The strain of Covid, first discovered in India, is now thought to account “for at least half of all new infections” in Germany, the Robert Koch Institute (RKI) said in its latest report on Wednesday evening.
The proportion of the Delta variant (B.1.617.2) in a sample of new cases from June 14th to 20th was around 37 percent, researchers found. That is more than twice as much as the week before, when it was around 17 percent. But the real figure is thought to be even higher due to the time lag involved in whole-genome sequencing analysis.
Overall, the trend in the significant increase in the Delta share among cases since the end of May is continuing. RKI boss Lothar Wieler said on Monday he thought Delta accounted for half of new infections in Germany during a conference with federal and state health ministers.
(article continues below)
See also on The Local:
However, the Covid incidence rate in Germany remains low. On Thursday, 892 Covid cases were reported within 24 hours, as well as 63 deaths. The 7-day incidence stood at 5.1 cases per 100,000 people.
When it comes to Delta Covid cases logged, the RKI said the variant was “increasingly spreading” in Germany, although case numbers overall remain fairly low. In the past four weeks it has been detected in all 16 states.
About 410 Delta Covid infections were recorded in the week from May 31st to June 6th, while the RKI received 724 reports from June 14th to 20th. However, not every positive sample is examined for variants.
As we said above, the 7-day incidence in Germany is falling. However, experts do fear a trend reversal with increasing Delta cases to match what has happened in the UK in recent weeks (shown in the Our World in Data chart below)
Germany has seen a massive decline in in the recently predominant variant Alpha, first detected in the UK. For Alpha cases, the RKI reports a decrease in the estimated 7-day incidence from 76 to around five over a period of six weeks. The incidence of Delta increased in the last three weeks rose from 2.0 to 3.2.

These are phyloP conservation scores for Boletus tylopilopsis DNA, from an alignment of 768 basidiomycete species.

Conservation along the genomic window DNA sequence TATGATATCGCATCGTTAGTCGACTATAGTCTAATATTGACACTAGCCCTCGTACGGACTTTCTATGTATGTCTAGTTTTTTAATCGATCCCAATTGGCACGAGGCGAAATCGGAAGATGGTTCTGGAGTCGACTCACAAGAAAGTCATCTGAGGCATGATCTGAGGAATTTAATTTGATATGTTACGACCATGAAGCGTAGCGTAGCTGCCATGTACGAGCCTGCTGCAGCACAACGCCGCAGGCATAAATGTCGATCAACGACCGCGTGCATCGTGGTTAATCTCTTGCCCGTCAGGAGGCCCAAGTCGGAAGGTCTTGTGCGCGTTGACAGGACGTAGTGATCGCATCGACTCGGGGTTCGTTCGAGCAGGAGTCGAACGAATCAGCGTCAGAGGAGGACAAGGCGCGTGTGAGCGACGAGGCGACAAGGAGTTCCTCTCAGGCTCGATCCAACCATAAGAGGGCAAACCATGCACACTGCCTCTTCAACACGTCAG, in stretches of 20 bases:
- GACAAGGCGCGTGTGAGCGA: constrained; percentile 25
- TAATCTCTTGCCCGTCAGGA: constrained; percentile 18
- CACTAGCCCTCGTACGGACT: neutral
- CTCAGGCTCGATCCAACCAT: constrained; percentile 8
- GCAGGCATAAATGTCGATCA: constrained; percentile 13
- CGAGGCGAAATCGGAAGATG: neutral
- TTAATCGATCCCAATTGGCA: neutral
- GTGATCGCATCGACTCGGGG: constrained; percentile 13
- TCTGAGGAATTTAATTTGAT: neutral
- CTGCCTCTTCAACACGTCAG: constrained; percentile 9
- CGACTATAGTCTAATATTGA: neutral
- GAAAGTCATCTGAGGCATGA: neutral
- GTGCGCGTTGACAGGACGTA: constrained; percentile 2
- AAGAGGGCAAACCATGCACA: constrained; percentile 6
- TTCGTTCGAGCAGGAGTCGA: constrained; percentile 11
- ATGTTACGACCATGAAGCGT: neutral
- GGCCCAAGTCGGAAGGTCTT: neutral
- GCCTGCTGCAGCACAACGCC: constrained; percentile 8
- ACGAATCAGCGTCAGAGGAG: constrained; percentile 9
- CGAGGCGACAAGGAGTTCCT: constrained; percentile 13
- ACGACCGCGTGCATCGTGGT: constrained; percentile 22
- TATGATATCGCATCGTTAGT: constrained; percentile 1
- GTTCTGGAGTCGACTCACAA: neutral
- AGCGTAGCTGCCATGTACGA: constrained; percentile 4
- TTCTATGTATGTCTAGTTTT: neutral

What are experts saying?
The Delta variant is likely already dominant in certain areas, perhaps even across Germany, said the Frankfurt virologist Sandra Ciesek on Tuesday in the podcast Coronavirus Update.
The fact that the share of Delta has increased relatively sharply is also due to the currently very low number of cases. Outbreaks – which according to the RKI affect households, workplaces and schools – have also played a role. If it spreads further, the nationwide 7-day incidence could rise again, the expert expects.
For Ciesek, it is now a matter of rapid containment. “Delta is even less forgiving than the other variants if you don’t act quickly enough,” she said.
Outbreaks have to be brought under control, for example through quick follow-up tests and quarantine, she urged.
The RKI report shows that almost every 10th case of the Delta strain infections reported so far in June can be traced back to a possible infection abroad. However, most cases are detected through outbreaks in private homes, workplaces and schools in Germany.
The most frequently mentioned countries where Delta was contracted were Afghanistan (44 cases), Russia (26) and Italy (22). However, Ciesek emphasise that people could also get infected when traveling within Germany.
Germany has come down hard on countries that are seeing a surge in Delta variant infections. This week Portugal and Russia were added to the ‘virus variant areas of concern’ list, meaning travel from these places is severely restricted.
The UK, India, Nepal, South Africa and Brazil are also on the list. .
To protect against severe illness from the Delta strain, full vaccinations – i.e. receiving the first and second dose – is important, research from the UK shows.
So far, a little more than a third – 36.5 percent – of the German population has been fully vaccinated. About 54.5 percent of people have been given at least one jab. German experts have been looking at whether to shorten the gap between the two doses in order to mitigate the risks of a Delta outbreak.
According to Ciesek, there is still a lack of data on how the Delta variant reacts with the Johnson & Johnson vaccine, which only requires one dose. In the US, experts are discussing whether people who have been vaccinated with J&J should receive a booster shot with another vaccine.